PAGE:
In this fourth article from the British Cardiovascular Society (BCS), Dr Simon Ray, BCS
Vice-President for Clinical Standards, summarises the major issues of the moment.
The BCS Clinical Standards Division has a broad ranging remit that includes revalidation, workforce issues, guidelines and practice development. Several of these areas are particularly hot topics at the moment.
There are no accurate figures for the consultant workforce in Cardiology. Estimates from the Centre for Workforce Intelligence (CfWI) derived from the National Health Service (NHS) Electronic Staff Records in March 2010 suggest there are 855 cardiologists in England, amounting to 825 whole-time equivalents. Returns from the 2009 Royal College of Physicians (RCP) Consultant Census indicate that we remain a male-dominated specialty with longer hours, and fewer academics and less than full-time appointments than most others. The RCP estimates that there were only 725 consultant cardiologists (647 whole-time equivalents) in England. Not only is this significantly different from the CfWI estimate, but it also suggests a slight reduction in consultant numbers over the last year which does not fit with the experience of cardiologists around the country. Realistically, the large discrepancy in available data makes rational workforce planning impossible, and so the BCS are conducting a survey of UK cardiac networks in an attempt to obtain more accurate figures on the number of cardiologists in post. I urge all of you to assist in collecting these data so that decisions on the future number of training posts can be made upon more accurate assumptions.
Revalidation falls under the remit of the Clinical Standards Committee. The BCS proposals on revalidation of cardiologists were developed by David Hackett in 2008 and are available on the website (http://www.bcs.com/pages/page_box_contents.asp?navcatID=34&PageID=523). The implementation of revalidation has been delayed until 2012, but all indications are that it will still go ahead. The BCS has responded to the consultation document produced by the General Medical Council (GMC), to the Parliamentary Health Select Committee, which is reviewing the GMC’s proposals, and to the Academy of Royal Colleges proposals for a revalidation framework. We are also represented on a number of committees reviewing revalidation. Our overriding principle has been that supporting information for revalidation should, so far as is possible, be derived from routinely collected clinical outcome data to minimise the burden of additional local data collection. The national cardiac audits provide one means by which this might be achieved, and we are working with the British Cardiovascular Intervention Society (BCIS) on a new risk model for percutaneous coronary intervention (PCI) from the BCIS audit dataset, with Heart Rhythm UK (HRUK) on the development of quality standards for pacing and electrophysiology, and with the British Society for Heart Failure (BSH) on standards for heart failure services. We have strongly resisted suggestions to make additional individual audits, for instance the quality of case note entry, a compulsory part of revalidation.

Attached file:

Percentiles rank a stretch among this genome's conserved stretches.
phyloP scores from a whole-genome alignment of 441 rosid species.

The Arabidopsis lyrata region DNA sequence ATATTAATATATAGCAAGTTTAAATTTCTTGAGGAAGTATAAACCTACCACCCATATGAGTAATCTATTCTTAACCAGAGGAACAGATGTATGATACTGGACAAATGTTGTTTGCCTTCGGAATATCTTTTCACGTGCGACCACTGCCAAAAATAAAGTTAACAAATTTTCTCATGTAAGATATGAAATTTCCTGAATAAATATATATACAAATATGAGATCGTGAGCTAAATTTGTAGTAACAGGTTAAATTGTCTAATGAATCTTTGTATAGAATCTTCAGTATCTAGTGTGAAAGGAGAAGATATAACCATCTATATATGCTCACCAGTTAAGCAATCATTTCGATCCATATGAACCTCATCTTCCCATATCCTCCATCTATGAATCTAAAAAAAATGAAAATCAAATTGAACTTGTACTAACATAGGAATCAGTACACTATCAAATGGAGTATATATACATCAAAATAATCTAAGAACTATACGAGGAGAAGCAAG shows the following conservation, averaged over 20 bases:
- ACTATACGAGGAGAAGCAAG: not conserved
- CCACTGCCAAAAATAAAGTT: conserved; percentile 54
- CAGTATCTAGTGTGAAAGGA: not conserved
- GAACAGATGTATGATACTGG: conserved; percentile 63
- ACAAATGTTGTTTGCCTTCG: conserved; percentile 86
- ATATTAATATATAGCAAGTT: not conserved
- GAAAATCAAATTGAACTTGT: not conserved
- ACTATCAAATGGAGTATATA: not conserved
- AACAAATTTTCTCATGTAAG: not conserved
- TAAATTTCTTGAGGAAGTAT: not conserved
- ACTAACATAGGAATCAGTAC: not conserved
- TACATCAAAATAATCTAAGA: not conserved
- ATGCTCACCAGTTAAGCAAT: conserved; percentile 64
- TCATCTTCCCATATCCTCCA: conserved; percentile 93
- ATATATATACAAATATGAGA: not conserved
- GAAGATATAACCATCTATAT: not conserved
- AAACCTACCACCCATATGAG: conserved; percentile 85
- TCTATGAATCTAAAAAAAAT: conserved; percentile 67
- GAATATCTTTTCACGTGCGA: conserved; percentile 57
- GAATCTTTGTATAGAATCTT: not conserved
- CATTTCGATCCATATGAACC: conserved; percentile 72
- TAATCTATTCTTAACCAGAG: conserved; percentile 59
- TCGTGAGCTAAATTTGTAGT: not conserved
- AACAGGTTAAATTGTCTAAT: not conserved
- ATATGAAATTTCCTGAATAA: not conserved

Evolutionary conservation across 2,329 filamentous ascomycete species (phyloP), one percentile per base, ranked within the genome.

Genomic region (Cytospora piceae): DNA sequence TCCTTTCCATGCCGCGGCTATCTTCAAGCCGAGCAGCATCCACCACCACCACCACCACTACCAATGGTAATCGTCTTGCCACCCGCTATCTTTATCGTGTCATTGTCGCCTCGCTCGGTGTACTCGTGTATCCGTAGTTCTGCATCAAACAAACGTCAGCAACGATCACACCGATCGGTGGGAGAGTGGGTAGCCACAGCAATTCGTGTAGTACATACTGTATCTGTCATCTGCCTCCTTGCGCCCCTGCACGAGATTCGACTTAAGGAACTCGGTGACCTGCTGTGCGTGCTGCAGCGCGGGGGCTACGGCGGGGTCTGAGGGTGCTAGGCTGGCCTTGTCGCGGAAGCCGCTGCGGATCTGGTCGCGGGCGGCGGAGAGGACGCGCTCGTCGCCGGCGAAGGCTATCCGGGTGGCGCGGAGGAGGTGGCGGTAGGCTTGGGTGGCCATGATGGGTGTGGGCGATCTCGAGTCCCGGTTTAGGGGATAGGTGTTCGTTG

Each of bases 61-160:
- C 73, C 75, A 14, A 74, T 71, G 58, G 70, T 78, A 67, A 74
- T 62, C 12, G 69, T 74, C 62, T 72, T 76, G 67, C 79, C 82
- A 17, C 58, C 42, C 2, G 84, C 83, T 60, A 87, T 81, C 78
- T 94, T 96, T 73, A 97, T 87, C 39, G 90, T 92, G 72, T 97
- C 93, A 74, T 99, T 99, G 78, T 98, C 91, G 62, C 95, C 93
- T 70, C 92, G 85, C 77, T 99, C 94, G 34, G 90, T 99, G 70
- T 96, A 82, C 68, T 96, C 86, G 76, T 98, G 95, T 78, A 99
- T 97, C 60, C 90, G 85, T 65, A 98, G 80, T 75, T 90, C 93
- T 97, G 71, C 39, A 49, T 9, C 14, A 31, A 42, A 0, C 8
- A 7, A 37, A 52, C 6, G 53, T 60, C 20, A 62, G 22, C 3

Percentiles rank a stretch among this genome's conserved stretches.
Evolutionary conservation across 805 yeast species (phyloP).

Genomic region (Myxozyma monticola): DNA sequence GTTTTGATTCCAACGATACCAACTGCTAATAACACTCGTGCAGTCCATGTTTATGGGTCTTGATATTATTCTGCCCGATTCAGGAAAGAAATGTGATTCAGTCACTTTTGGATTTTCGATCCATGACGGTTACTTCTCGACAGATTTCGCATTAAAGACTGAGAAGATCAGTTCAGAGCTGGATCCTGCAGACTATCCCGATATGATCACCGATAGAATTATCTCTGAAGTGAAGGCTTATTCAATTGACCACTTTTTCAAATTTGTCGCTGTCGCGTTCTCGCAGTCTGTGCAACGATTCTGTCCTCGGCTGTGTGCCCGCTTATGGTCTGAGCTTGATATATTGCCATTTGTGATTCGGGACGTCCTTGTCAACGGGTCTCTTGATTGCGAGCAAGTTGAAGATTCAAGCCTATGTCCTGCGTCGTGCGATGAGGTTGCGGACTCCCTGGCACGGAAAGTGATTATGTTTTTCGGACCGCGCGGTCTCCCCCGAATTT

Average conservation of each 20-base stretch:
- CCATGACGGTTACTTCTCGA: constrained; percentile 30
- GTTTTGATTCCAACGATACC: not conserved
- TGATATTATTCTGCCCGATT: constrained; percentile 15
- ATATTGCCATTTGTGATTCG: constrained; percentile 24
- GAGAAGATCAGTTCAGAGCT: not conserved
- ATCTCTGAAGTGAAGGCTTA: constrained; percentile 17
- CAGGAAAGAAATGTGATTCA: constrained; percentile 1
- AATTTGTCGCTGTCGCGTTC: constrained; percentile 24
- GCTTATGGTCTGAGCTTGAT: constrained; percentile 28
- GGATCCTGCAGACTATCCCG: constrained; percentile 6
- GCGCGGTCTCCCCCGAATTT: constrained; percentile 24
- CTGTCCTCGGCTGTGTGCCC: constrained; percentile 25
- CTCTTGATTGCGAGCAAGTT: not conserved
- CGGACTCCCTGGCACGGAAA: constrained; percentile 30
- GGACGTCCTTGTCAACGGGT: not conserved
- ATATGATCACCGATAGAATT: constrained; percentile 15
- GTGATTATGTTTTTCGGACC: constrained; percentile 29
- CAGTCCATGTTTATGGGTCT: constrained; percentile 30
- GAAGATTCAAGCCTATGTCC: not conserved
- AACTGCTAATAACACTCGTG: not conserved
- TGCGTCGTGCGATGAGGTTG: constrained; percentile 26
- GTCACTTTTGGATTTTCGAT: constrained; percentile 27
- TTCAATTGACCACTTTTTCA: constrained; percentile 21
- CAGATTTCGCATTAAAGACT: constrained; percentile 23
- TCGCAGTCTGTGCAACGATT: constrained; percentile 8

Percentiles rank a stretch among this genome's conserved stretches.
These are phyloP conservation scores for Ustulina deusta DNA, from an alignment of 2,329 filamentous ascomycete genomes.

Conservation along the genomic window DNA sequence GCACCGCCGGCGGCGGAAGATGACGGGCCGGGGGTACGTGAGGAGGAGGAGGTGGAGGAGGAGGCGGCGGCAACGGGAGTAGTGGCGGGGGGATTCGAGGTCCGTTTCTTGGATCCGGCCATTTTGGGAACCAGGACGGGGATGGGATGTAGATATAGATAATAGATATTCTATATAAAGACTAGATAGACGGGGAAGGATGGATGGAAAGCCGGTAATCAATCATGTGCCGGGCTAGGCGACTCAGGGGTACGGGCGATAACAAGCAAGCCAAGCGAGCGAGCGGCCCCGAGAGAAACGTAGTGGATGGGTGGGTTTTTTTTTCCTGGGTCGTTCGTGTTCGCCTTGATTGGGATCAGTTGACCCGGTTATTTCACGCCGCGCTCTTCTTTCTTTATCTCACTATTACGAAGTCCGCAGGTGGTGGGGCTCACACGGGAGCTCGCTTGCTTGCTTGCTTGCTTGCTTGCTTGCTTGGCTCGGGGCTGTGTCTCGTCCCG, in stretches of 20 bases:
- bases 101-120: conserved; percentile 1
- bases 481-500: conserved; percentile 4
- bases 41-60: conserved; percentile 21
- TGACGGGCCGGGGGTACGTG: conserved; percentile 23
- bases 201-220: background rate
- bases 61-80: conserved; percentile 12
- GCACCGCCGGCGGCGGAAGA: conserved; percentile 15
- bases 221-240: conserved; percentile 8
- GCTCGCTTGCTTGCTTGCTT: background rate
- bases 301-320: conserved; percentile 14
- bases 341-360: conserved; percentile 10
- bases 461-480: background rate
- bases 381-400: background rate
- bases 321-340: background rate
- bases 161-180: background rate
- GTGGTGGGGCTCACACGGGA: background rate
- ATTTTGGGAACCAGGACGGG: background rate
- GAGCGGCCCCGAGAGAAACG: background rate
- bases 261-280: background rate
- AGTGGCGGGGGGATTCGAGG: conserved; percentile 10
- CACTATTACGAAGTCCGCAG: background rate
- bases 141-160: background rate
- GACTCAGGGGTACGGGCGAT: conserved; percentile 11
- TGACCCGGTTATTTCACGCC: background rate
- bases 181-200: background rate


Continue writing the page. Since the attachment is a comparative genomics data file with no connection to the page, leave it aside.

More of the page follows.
Acute cardiac care future
As the UK develops services to provide 24/7 cover for primary PCI at Heart Attack Centres, the future of Coronary Care Units (CCUs) in other acute hospitals is potentially now under threat. It has been clear for some time that the traditional role of CCUs has been changing, partly due to a reduction in the incidence of ST-elevation myocardial infarction (STEMI), with a corresponding increase in other acute coronary syndromes (ACS), and also due to an increase in presentation of other cardiac conditions, such as atrial fibrillation and heart failure. Services must be well organised and efficient to deal with these patients effectively. This now presents a significant challenge for Acute NHS Trusts.
The BCS believes that:
1. All hospitals accepting acute medical intake should have access to a CCU with appropriate staffing, medical and nursing expertise.
2. The role of the traditional CCU should be widened to cover the greater variety of presenting conditions now managed there – acute cardiac care rather than coronary care.
3. There is evidence that when patients presenting with acute cardiac conditions have early access to specialist opinion and are transferred to cardiology care, outcomes improve.
BCS have organised a Working Group to make recommendations for the delivery of acute cardiac care. Initial responses from cardiac networks suggest that there is considerable interest in this topic.
The Guidelines and Practice Committee deal with requests for comments on proposals from the National Institute for Health and Clinical Excellence (NICE) and other bodies, usually in tandem with the relevant affiliated groups. It also deals with requests for ratification of guidelines from the European Society of Cardiology (ESC) and review of pathways produced by Map of Medicine.
The BCS Imaging Council brings together representatives of the main cardiac imaging disciplines of echocardiography, cardiac magnetic resonance imaging, cardiac computed tomography (CT), nuclear cardiology and invasive angiography. The Council has overseen the development of training documents to complement the Cardiology Curriculum and coordinates the imaging track at the BCS Annual Conference. It has also overseen the development of quality improvement programmes in the imaging disciplines, designed to provide standards against which departments can benchmark themselves.